It’s time to get this right Dan Leberfeld

Rookie safety Calvin Pryor turned 22-years-old in July. He came out of Louisville after his junior year. He is very young. He has a lot of learn about playing safety in the NFL and life as a professional.


He has had some issues with tardiness for meetings.

But you know what, it shouldn’t have taken that for him to be benched.

There is no way he shouldn’t have been anointed a starter so quickly.

No way.

But sometimes Rex can’t help himself.

He does this too often.

Putting rookies out there too quickly.

Like Dee Milliner last, and obviously Geno Smith.

Safety Jaiquawn Jarrett had one of the best games for a Jets safety in quite some time, in the Jets win over Pittsburgh.

It was like with Troy Polamalu sidelined for the Jets-Steelers game, Jarrett was playing the role of the All-Pro safety missing from the game.

I’m not saying Jarrett is an All-Pro type safety, but in this game he played like one.

And it took Pryor being late for meetings for Jarrett to get a start, and some quality playing time.

This my friends is an institutional problem within a football operation.

Last year, losses were impacted by Milliner not being ready, and this year losses were impacted by Pryor being ready.

It doesn’t matter where rookies are picked – first round or seventh round – they shouldn’t start until they know the playbook, and are physically and mentally ready for the first team. I’m not saying you don’t play them early, but they should be role players, and special team’s player, until they can go out there and not be a liability, not contribute to you losing games.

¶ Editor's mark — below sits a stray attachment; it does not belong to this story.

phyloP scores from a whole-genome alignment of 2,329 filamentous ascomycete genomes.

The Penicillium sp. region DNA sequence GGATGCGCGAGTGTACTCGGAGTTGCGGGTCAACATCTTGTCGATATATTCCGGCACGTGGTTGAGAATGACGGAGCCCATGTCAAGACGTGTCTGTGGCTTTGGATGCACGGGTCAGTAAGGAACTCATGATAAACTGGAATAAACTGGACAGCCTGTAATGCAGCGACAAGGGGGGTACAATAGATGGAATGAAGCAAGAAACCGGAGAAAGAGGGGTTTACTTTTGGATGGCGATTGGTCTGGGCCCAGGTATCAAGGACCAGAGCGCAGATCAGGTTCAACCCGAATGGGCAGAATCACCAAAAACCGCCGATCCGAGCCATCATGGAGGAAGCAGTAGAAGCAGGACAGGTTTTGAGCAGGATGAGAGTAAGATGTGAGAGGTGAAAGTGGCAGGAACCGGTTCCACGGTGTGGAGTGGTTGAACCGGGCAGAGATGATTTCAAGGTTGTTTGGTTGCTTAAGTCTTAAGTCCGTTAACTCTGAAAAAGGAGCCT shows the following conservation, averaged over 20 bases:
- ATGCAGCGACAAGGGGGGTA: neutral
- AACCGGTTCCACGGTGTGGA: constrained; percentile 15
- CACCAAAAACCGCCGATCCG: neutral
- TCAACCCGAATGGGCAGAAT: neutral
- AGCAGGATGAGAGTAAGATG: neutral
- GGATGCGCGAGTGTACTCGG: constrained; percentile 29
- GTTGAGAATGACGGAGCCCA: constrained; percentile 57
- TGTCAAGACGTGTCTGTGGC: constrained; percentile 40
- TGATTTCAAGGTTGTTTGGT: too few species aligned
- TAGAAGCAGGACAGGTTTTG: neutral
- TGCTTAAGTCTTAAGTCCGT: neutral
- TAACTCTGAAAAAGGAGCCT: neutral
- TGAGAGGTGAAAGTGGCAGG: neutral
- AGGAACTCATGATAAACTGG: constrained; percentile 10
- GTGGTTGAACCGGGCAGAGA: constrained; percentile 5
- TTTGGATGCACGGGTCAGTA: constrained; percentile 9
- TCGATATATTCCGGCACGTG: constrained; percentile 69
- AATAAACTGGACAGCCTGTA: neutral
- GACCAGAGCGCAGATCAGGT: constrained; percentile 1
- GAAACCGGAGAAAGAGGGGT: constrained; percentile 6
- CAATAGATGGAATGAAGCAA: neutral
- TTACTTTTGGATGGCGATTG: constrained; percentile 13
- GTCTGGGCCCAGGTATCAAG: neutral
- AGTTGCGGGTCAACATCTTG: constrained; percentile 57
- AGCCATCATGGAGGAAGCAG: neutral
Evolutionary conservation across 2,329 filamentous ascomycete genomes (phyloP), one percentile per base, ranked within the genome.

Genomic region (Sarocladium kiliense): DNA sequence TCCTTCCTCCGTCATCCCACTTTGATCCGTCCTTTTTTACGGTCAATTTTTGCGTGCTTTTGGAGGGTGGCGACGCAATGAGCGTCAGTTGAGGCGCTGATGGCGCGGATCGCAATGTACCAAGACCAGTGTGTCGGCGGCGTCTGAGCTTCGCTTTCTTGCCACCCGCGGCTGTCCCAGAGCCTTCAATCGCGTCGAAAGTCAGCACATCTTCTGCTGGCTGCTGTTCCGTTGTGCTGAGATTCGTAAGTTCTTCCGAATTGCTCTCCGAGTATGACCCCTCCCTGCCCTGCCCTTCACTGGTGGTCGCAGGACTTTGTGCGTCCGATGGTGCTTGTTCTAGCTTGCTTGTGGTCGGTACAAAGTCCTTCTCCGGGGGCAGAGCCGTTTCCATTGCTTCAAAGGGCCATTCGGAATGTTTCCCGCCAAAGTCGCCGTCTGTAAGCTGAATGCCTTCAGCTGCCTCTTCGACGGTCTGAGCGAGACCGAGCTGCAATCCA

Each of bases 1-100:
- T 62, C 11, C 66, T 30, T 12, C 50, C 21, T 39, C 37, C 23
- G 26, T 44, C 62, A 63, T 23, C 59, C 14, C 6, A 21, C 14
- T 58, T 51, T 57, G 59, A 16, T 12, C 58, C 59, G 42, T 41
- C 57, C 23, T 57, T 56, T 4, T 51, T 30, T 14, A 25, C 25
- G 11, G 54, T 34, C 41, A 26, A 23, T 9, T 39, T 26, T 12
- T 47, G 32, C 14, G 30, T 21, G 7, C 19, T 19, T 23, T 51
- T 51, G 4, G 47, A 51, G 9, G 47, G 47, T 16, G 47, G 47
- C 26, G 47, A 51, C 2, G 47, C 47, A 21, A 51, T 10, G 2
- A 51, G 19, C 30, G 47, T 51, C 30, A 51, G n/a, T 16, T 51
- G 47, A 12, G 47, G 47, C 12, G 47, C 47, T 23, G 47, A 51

In the case of Milliner and now Pryor, both players not only came out of college early (after their respective junior seasons), but they also missed important reps, learning time, in their rookie training camps due to injuries.

The top NFL organizations rarely throw rookies out in the starting lineup before they are ready.

Rex has a strange worldview on this topic. It’s almost like he thinks if he believes in them enough, they can go out there and get the job done.

He needs to stop this. It’s hurting his program.

And this Pryor story is a perfect example of an institutional issue with a football operation.

It took Pryor being late for meetings for him to finally get pulled, not his coverage issues, involving some instances where he was late coming over on deep balls, for a lineup change.

Maybe this is a turning point and Rex has finally learned his lesson.

He can’t worry about the writers in the media making a big deal every time a rookie isn’t starting or is released.
This isn’t about draft record, it’s about the won-loss record.

Also there is clearly a double standard at work. Why did Geno Smith start in San Diego after missing a meeting, but Pryor was benched for being late for meetings? But that is another story.



November 10, 2014

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